There are lots of theories why this is happening. With consumers cutting back on debt-financed spending, cutting expenses has been the most obvious way for businesses to increase their profits. New technology and the decline of unions have surely enabled that trend, while big performance bonuses for top executives have encouraged it. And when one company does it, all the others feel compelled to follow suit. Add to that a noticeable lack of imagination and risk-taking among today's corporate executives, and you have a pretty good recipe for a jobless recovery.
The only surprise is that anyone is surprised by the lack of private-sector hiring. It is only in the world of Chamber of Commerce propaganda that businesses exist to create jobs. In the real world, businesses exist to create profits for shareholders, not jobs for workers. That's why they call it capitalism, not job-ism. There's no reason to beat up on business owners and executives simply because they're doing what the system encourages them to do.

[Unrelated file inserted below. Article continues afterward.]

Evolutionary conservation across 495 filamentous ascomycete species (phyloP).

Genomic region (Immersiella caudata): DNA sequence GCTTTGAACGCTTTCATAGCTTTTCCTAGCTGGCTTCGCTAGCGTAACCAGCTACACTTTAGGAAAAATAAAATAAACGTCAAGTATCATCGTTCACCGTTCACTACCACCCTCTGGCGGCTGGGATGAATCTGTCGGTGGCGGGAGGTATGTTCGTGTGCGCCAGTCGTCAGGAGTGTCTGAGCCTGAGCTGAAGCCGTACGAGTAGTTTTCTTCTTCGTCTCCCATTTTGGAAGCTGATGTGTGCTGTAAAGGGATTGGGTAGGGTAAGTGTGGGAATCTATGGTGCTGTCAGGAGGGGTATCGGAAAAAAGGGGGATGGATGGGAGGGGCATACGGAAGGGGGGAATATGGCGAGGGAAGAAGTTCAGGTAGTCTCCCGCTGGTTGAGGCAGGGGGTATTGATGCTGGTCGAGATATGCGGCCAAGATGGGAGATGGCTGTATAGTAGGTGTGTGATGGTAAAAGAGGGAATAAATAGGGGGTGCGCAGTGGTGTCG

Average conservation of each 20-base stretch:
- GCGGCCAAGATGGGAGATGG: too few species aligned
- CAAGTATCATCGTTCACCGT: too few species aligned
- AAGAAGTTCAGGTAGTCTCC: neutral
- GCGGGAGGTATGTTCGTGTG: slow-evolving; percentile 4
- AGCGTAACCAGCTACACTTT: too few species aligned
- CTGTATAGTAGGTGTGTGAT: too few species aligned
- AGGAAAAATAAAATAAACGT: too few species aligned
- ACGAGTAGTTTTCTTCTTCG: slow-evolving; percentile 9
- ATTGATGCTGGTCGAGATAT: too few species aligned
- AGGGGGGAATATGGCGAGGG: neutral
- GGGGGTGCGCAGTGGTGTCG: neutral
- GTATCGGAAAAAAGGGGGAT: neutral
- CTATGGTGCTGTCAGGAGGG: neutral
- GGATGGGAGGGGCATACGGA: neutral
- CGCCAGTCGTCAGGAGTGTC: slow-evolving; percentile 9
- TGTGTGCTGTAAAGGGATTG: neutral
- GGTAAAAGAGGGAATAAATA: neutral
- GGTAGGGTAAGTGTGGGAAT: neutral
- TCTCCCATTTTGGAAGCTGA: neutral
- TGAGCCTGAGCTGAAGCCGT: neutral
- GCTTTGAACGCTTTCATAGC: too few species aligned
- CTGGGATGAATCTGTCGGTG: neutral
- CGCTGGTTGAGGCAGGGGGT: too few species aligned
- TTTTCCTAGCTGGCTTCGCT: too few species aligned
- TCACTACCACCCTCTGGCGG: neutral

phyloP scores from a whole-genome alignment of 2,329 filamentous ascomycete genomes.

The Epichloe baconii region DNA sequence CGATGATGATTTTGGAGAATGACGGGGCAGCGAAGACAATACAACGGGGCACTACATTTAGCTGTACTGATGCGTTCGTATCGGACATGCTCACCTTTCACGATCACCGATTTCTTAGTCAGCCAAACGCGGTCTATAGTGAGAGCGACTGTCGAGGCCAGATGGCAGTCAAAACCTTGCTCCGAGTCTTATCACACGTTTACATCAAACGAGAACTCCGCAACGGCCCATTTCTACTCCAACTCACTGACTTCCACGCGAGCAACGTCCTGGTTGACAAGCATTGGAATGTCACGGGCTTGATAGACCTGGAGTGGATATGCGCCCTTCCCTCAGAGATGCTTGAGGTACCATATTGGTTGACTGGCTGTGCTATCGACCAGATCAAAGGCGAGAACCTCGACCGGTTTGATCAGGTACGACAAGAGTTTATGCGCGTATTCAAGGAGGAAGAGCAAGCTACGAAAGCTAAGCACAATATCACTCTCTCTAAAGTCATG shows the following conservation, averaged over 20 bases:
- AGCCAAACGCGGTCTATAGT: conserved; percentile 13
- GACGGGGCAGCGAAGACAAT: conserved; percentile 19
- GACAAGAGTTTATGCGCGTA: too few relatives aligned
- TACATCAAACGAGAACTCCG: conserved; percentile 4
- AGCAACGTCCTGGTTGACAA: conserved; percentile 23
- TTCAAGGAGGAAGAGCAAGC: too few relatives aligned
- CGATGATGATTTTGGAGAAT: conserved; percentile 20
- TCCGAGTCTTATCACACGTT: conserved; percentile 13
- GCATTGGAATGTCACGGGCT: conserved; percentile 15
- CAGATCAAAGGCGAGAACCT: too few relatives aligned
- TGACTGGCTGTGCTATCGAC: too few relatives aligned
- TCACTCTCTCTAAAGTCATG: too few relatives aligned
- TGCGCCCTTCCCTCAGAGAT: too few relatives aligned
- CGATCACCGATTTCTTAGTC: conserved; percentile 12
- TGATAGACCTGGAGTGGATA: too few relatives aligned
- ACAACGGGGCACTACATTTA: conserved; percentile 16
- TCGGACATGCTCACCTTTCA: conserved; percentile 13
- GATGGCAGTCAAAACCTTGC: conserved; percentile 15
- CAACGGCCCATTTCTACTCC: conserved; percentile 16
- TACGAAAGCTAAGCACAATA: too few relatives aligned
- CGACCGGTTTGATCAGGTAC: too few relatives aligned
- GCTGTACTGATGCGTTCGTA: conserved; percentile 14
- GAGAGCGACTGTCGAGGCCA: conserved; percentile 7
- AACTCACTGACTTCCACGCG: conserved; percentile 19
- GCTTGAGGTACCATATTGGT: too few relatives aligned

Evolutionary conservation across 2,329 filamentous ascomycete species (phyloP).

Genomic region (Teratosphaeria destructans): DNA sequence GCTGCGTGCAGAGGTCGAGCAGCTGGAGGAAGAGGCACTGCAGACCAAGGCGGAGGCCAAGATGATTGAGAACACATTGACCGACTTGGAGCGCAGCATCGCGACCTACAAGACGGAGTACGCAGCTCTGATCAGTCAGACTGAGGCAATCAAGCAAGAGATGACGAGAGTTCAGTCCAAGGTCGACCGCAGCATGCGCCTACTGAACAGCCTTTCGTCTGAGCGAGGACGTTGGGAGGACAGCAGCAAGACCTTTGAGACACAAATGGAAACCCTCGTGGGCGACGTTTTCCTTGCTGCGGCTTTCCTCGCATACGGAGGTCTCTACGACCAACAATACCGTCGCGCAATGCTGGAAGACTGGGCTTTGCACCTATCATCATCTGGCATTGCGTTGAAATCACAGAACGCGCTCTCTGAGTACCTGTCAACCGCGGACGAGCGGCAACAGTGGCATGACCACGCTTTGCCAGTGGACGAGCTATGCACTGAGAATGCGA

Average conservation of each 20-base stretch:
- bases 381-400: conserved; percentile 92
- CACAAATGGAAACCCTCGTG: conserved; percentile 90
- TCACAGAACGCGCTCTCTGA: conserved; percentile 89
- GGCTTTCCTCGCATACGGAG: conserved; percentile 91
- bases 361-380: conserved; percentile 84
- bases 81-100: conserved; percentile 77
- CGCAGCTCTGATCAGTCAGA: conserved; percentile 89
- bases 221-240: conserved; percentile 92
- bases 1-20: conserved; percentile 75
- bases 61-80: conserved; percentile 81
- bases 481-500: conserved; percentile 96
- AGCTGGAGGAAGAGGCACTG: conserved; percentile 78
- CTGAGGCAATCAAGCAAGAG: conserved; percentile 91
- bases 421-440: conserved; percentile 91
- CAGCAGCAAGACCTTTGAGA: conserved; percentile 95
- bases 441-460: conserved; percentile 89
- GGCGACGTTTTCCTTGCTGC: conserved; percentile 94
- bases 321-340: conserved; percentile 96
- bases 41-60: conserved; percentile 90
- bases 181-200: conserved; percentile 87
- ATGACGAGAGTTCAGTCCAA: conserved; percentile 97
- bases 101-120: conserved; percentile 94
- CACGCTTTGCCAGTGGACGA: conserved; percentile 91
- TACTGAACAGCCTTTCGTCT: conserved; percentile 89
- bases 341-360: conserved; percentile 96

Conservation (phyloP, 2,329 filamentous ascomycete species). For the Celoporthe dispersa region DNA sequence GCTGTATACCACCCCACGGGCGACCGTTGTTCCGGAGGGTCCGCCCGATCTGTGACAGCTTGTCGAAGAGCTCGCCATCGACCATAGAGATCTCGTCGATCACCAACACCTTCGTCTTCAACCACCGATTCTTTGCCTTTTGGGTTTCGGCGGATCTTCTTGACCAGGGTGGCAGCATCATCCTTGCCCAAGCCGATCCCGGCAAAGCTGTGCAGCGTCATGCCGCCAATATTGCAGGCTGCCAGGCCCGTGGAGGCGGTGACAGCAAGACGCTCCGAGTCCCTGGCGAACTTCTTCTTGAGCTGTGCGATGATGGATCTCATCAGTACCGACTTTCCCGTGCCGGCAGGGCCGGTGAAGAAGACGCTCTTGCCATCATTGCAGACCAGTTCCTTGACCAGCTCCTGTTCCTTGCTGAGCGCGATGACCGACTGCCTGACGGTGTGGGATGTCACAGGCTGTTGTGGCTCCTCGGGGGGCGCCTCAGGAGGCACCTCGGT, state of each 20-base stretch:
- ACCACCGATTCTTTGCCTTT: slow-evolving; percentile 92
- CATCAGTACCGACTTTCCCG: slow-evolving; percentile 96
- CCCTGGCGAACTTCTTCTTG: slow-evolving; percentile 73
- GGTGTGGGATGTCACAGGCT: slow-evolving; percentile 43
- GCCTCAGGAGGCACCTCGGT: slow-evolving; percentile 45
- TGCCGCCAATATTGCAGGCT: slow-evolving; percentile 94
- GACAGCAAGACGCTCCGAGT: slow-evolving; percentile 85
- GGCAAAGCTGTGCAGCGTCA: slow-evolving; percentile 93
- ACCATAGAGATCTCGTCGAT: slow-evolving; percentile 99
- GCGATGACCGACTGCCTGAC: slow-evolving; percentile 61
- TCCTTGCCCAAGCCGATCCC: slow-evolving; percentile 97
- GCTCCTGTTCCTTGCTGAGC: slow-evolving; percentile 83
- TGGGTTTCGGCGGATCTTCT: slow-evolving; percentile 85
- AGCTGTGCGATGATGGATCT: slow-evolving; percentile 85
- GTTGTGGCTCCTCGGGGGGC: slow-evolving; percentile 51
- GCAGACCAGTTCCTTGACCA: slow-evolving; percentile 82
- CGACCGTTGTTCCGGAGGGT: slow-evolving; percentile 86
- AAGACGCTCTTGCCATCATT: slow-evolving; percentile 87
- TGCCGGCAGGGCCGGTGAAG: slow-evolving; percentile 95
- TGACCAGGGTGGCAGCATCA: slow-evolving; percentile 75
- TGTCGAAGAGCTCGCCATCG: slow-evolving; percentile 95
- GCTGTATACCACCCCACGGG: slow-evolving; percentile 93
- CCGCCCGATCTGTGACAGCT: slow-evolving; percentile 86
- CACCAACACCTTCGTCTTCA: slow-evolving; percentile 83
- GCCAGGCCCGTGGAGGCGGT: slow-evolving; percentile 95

By the same token, however, it is more than a bit hypocritical for business leaders to pin the blame on the Obama administration for their own failure to create private-sector jobs, as they have been doing lately.
This week, Princeton's Alan Blinder, a former vice chairman of the Federal Reserve, and Mark Zandi, chief economist at Moody's Analytics and a onetime adviser to John McCain's presidential campaign, released a paper laying out in simple and compelling terms how the government saved the country from another Great Depression. Using a standard econometric model, they backed out everything the government did to tame the financial crisis and stimulate the economy -- the zero interest rates and extraordinary lending by the Fed, the bailouts of the banks and the auto companies, the takeover of Fannie Mae and Freddie Mac, the tax cuts and the infrastructure payments and the money for the states. And what they concluded is that, without these actions, the economy would now be 8 percent smaller, with 8 million fewer jobs and a federal budget deficit this year of $2 trillion rather than $1.4 trillion.